Two weeks ago, Sawyer Library unveiled a new method of collecting dishes students bring into the library from the dining halls.
This is a service that will both promote a cleaner library space and address sustainability concerns put forth by Dining Services in regards to dishes that are left behind or thrown away in the library. The library has issued and placed five collection containers, one on each level of the building near the entrances to each floor and adjacent to the recycling and garbage containers.
The hope is that students will drop off their dishes and green reusable containers on their way out of the library instead of leaving them on a carrel top or in between shelves and window ledges. Dining Services will pick up the containers and wash the dishes daily.
The project has been in motion since last spring and has been spearheaded by Jo-Ann Irace, head of access services, and Sue Galli, library administrator. Head Librarian Dave Pilachowski was also involved in the proposal. “[The issue] was on my radar last spring when I went looking for something in the stacks and realized the amount of dishes and garbage in the library. That’s when [the idea] started,” Irace said.
“We started working with Dining Services, trying to find what would be the best solution,” Galli said. The library staff began to take pictures of the garbage in carrels and shelves and compiled a slideshow to present to Bob Volpi, head of Dining Services, and Chris Abayasinghe, assistant director of student dining.
Sustainability was an important concern for both the library and Dining Services, as a large number of dishes left in study spaces were being discarded by students or custodians trying to clean up the carrel areas. “Dining Services was losing a significant [number] of plates and green containers,” Galli said.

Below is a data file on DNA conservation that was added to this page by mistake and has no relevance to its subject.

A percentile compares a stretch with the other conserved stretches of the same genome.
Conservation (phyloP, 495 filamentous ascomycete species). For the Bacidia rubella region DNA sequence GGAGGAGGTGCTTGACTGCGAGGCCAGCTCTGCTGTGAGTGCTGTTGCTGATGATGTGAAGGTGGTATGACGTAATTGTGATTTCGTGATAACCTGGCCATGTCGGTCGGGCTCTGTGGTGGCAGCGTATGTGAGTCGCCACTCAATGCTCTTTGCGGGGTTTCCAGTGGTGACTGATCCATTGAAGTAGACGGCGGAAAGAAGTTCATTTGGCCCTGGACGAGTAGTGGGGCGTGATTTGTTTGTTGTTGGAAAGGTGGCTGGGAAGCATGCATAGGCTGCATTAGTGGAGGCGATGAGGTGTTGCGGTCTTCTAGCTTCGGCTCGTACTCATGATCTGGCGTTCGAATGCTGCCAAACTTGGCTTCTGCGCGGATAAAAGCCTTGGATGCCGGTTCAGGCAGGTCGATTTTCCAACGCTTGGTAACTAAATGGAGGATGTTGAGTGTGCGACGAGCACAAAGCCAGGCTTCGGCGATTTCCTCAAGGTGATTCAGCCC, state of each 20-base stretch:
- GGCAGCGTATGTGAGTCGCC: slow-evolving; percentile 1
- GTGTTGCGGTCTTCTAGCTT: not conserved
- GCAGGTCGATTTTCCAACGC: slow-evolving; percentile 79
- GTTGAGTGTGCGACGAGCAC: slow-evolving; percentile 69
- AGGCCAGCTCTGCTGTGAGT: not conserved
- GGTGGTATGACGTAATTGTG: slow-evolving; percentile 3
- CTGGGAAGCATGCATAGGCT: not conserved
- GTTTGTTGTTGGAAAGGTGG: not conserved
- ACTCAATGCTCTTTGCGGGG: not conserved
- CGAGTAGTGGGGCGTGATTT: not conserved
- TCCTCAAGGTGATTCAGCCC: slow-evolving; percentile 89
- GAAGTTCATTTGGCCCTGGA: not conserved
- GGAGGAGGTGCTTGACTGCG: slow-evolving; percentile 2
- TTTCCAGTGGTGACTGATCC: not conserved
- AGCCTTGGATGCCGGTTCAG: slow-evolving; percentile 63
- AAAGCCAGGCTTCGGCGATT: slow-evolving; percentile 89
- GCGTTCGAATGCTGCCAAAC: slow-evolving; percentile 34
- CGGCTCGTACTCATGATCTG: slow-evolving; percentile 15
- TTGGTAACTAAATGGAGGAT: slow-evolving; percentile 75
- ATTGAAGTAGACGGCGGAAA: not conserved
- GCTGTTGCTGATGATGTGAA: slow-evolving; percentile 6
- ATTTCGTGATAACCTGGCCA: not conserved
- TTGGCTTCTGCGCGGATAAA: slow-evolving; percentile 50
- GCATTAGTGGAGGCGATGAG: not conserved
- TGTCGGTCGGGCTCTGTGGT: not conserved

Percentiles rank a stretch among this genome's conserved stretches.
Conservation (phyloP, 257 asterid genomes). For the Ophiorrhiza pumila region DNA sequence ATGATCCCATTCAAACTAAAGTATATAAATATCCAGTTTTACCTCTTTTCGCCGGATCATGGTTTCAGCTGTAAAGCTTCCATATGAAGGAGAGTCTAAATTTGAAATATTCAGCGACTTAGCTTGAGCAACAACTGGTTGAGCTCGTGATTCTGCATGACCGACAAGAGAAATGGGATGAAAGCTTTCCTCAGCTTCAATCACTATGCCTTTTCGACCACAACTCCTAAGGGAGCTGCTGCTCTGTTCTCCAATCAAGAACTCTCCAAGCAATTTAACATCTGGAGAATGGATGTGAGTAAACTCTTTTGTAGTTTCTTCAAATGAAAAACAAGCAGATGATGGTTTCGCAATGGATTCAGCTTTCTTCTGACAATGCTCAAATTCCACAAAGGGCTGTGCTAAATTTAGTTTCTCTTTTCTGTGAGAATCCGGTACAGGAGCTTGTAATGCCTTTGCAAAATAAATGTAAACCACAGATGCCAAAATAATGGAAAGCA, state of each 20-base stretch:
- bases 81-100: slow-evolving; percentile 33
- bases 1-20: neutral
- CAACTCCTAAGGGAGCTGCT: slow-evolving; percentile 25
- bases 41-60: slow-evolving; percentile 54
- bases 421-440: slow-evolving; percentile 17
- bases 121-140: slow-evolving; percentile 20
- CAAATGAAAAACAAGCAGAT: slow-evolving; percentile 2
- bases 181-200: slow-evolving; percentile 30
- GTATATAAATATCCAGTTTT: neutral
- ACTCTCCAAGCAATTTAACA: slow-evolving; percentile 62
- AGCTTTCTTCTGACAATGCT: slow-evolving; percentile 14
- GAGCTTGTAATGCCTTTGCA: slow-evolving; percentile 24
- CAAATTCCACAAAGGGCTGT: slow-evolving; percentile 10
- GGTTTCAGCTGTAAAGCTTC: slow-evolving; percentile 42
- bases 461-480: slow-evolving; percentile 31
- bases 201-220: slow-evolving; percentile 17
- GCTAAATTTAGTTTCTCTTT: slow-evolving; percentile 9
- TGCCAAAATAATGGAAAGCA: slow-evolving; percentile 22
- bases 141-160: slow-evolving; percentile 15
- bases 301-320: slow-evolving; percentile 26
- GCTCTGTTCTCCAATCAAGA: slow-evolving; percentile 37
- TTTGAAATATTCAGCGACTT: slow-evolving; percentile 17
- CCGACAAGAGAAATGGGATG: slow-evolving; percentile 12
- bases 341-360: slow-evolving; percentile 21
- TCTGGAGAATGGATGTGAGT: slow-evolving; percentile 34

Galli and Irace credited Lisa D’Angelo, administrative assistant, with the idea of a container for Dining Services returnables. Mike Noyes, a painter in the carpentry shop, designed the cover of the containers. “From there on, we just fed off of that and one thing lead to another,” Galli said. “With the support of Dining Services, custodians and facilities, we now have five collection containers.”
One of the major issues surrounding an unclean library space is the threat of an infestation of insects or rodents. If discarded dishes or food were to rot or become infested, many literary collections and other important library materials run the risk of being compromised or destroyed. “[Students] may not realize how harmful garbage in the library is if it contributes to any type of insect infestation,” Irace said. “This is one of the main reasons why most libraries don’t allow food.” Irace noted that the library has not had an outbreak of any kind to date, but with a continuation of garbage and dishes piling up in the library, “it definitely could be a very serious issue,” she said.
Both Irace and Galli stressed that allowing students to eat in the library is a privilege that the College’s libraries wish to uphold. “We are always striving for students to feel comfortable in the library, but on the other hand, we’re also concerned,” Irace said. “We want to be able to continue this tradition but not at the risk of [damaging] the collections.”
So far, the library staff has been pleased with the results of the collection containers. “I was walking through the library this week, and I didn’t find any dirty dishes,” Irace said. However, the true test of the efficiency for this program will be at the end of the semester during finals period, when the library will see higher student traffic for prolonged periods. “For now, it seems like it’s working,” Irace said.
The staff hopes to create more publicity for the containers. Currently there is a notice on the electronic display in the lobby of Sawyer and there are posters on doors and entry ways encouraging students to use the containers. If the program proves to be a success, the hope is for the containers to be expanded across the library and possibly throughout campus in other buildings where similar dish and sustainability issues are prevalent.
“We’ve waited a while for this and are very happy to get it up and running,” Galli said. “We’re always just looking in the containers and smiling. We’re just delighted to see it.”